Former N. Meck star signed with, but never played for Buckeyes
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RALEIGH - Derek Morris missed out on a lot when he asked to be released from his scholarship at Ohio State in 2002.
He wasn't around as the Buckeyes went on to win the national title that season. He didn't get to play for Ohio State offensive line coach Jim Bollman, whom he admires as a person and a coach.
Morris joined N.C. State in January 2003. Even during August, when he knew Richmond was the first game on N.C. State's schedule, he couldn't deny his excitement about Saturday's game with Ohio State.
"To tell the truth, Ohio State is a really special game, just because I never got to play there," said Morris then.
It's a difficult week for him to be rehabilitating a sprained ankle. Although he is scheduled to start at right offensive tackle, he is listed as questionable and might not know until Saturday whether he will be able to play.
The injury is merely the latest setback in a career that has seen many.
A first-team USA Today and Parade All-American at North Mecklenburg High in 2001, Morris signed with Ohio State. But the school didn't rule him academically eligible in the fall of 2002.
He has said he wasn't allowed to practice because the NCAA was investigating him, though he won't discuss the reason for the investigation. He finally was released from his scholarship and enrolled at N.C. State. He broke a toe in preseason camp last fall and sat out a five-game NCAA suspension.
"Everything was so good coming out of high school and everything was on a good page and at the right pace," Morris said. "And all of a sudden, a real stop sign just came, and I really got frustrated."
Things finally turned around for him late last season. N.C. State coach Chuck Amato said it took time for Morris to learn the terminology and to succeed against strong, agile college defenders.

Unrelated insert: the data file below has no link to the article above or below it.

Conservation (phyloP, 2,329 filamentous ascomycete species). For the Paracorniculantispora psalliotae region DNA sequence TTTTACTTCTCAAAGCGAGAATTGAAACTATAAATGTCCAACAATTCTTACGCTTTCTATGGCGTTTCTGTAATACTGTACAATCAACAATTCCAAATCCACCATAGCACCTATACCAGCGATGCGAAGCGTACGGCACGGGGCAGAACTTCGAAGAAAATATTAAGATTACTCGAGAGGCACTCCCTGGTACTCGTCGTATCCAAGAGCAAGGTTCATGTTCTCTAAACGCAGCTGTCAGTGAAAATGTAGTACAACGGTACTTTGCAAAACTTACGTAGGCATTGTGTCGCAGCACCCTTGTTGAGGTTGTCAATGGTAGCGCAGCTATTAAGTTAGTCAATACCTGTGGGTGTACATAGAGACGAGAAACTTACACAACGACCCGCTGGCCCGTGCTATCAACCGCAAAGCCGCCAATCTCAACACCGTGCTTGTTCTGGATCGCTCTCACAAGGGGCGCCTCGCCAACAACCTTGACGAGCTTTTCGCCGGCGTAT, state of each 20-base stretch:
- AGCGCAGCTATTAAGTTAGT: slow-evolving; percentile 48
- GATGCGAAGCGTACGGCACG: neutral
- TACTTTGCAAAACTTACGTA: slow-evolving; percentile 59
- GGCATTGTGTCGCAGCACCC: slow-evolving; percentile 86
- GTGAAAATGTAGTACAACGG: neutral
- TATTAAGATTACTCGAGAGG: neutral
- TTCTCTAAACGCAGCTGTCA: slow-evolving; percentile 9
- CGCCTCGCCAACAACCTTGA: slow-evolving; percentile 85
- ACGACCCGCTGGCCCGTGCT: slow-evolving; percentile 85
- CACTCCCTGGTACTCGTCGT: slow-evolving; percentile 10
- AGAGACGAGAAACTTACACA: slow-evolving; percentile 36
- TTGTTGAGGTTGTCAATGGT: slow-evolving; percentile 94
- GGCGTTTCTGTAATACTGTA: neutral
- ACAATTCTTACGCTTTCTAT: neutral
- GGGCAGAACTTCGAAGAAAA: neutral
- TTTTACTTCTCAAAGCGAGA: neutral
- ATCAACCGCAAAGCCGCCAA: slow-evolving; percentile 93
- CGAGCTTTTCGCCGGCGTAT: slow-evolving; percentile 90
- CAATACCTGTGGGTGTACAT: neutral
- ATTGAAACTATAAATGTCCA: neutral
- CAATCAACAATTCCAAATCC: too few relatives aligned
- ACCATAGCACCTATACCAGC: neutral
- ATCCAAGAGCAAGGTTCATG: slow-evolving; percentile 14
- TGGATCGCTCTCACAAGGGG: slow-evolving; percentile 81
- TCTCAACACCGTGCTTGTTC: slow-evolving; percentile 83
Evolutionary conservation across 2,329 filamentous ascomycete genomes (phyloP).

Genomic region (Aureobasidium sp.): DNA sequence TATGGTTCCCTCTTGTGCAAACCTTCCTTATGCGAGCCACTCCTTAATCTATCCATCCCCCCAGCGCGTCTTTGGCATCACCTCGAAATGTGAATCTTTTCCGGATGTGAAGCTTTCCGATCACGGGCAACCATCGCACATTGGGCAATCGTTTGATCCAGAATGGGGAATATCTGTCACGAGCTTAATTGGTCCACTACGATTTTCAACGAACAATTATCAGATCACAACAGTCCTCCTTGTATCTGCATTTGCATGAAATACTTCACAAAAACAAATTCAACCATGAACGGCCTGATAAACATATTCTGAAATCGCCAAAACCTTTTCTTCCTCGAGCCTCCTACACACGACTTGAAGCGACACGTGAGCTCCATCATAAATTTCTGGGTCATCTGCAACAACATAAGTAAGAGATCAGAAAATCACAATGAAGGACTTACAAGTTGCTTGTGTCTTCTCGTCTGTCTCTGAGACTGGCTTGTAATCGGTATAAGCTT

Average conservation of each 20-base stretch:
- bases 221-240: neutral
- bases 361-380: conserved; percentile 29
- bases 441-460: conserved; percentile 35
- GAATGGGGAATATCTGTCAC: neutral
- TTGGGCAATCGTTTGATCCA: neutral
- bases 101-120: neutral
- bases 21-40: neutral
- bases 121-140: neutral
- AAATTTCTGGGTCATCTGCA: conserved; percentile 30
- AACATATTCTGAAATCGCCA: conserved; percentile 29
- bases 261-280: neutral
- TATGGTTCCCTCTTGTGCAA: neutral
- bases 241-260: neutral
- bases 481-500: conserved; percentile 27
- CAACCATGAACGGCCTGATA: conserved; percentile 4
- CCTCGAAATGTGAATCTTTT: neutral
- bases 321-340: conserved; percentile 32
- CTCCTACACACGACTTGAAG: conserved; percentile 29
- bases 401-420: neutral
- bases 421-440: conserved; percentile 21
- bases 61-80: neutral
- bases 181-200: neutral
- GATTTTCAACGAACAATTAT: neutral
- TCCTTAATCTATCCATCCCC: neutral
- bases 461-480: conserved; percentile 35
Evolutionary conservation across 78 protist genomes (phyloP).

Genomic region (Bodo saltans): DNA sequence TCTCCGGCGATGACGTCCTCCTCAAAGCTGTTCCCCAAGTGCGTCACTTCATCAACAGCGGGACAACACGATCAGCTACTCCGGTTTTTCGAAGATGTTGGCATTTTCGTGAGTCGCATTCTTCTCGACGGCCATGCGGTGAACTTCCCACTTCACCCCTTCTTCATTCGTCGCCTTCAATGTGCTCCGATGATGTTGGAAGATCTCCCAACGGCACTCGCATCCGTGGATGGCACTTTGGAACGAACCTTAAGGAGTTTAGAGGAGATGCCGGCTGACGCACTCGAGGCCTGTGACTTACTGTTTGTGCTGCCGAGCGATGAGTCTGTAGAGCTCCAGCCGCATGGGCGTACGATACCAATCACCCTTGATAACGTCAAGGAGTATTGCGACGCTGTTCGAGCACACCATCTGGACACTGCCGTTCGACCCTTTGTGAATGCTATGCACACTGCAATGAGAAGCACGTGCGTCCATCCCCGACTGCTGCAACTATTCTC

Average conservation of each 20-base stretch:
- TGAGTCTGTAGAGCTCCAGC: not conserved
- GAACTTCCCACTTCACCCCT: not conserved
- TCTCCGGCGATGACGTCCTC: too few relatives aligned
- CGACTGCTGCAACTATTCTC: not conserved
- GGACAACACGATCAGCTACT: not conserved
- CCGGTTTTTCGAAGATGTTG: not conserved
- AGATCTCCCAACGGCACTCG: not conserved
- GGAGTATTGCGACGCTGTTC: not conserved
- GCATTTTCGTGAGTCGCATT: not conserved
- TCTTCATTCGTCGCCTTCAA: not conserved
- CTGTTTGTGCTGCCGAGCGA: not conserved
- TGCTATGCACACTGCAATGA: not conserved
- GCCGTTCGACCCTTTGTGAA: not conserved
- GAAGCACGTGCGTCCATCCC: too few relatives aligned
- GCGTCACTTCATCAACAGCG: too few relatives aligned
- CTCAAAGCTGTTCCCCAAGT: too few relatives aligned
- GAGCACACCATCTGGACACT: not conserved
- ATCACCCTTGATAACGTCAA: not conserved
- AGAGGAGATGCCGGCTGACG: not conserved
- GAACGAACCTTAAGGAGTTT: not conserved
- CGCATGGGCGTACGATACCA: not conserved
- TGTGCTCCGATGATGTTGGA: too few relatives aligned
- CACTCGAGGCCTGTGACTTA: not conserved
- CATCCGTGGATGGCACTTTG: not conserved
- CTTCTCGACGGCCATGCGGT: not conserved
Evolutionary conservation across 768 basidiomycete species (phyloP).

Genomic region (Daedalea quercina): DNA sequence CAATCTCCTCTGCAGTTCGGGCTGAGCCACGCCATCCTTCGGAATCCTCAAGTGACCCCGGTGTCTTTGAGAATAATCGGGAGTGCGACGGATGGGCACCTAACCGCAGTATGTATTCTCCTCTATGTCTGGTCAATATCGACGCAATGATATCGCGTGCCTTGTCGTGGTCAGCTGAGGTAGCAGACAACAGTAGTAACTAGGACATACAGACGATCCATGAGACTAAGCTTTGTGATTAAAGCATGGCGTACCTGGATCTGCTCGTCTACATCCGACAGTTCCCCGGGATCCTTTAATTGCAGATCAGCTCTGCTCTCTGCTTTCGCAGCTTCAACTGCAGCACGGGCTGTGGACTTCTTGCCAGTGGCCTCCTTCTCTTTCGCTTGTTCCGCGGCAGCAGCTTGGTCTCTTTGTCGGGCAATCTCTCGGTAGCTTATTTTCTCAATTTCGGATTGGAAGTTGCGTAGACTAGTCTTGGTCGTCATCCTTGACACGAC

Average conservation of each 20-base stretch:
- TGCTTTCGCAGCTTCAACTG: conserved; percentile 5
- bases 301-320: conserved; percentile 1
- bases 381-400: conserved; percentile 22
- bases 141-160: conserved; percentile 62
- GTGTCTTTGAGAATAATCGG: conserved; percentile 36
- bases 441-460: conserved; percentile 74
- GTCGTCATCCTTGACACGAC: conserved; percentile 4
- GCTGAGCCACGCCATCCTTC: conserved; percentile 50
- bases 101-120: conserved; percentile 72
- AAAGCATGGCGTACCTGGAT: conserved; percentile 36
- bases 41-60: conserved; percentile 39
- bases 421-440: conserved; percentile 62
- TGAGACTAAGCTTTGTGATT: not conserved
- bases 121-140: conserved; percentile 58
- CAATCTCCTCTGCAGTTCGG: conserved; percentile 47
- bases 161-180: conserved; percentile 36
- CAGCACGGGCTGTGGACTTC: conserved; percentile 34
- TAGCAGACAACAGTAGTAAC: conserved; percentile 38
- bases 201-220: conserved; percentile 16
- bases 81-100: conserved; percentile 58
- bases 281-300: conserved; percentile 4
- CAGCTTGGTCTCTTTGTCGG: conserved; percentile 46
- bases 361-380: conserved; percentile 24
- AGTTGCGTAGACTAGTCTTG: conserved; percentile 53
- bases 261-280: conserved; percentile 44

Morris started N.C. State's final five games. In the offseason, strength coaches Todd Stroud and Pat Meyer ran him so much that he hated running.
He kept doing it because they told him they saw the potential for something great in him. N.C. State's offseason conditioning program required players to run 20 110-yard dashes in a prescribed time, but Morris did more.
Before the conditioning runs, he got on the treadmill to run as much as a mile and a half. He would think about his goals as he did it.
"Derek, do you want to reach the ultimate goal?" he said he asked himself. "Do you want to be the best tackle in America? Do you want to be a first-round draft pick some day? You've got to go do this."
Then he would jump rope. And lift weights. And then he would join the team for the conditioning runs.
He got down to 327 pounds for preseason practice after he once carried 367 pounds on his 6-foot-6 frame.
Morris has always had plenty of talent. His genes alone assured that. His father, Derek Morris Sr., played at Delaware State and attended minicamp with the New York Jets before playing in the Canadian Football League.
His uncle, Mercury Morris, rushed for 3,877 yards and won two Super Bowls in his career with the Miami Dolphins. His mother, Marilyn Morris, played volleyball as a youth.
They advised him to have fun and be the best, and he's finally doing that again. When he prays, he thanks God for giving him the opportunity to play with a great group of teammates.
If his ankle allows, he will play Saturday against the team he wanted to play for out of high school.
"That was something I really wanted to do and never achieved, and that hurts," Morris said. "So of course it's a special game to go play against them and show them what they missed out on and what N.C. State has."
Ht., Wt.: 6-6, 327 pounds
IN HIGH SCHOOL: First-team USA Today and Parade All-American as a North Mecklenburg High senior in 2001.
IN COLLEGE: Signed with Ohio State in 2002 but was never ruled academically eligible. Transferred to N.C. State in January of 2003. Has started Wolfpack's past six games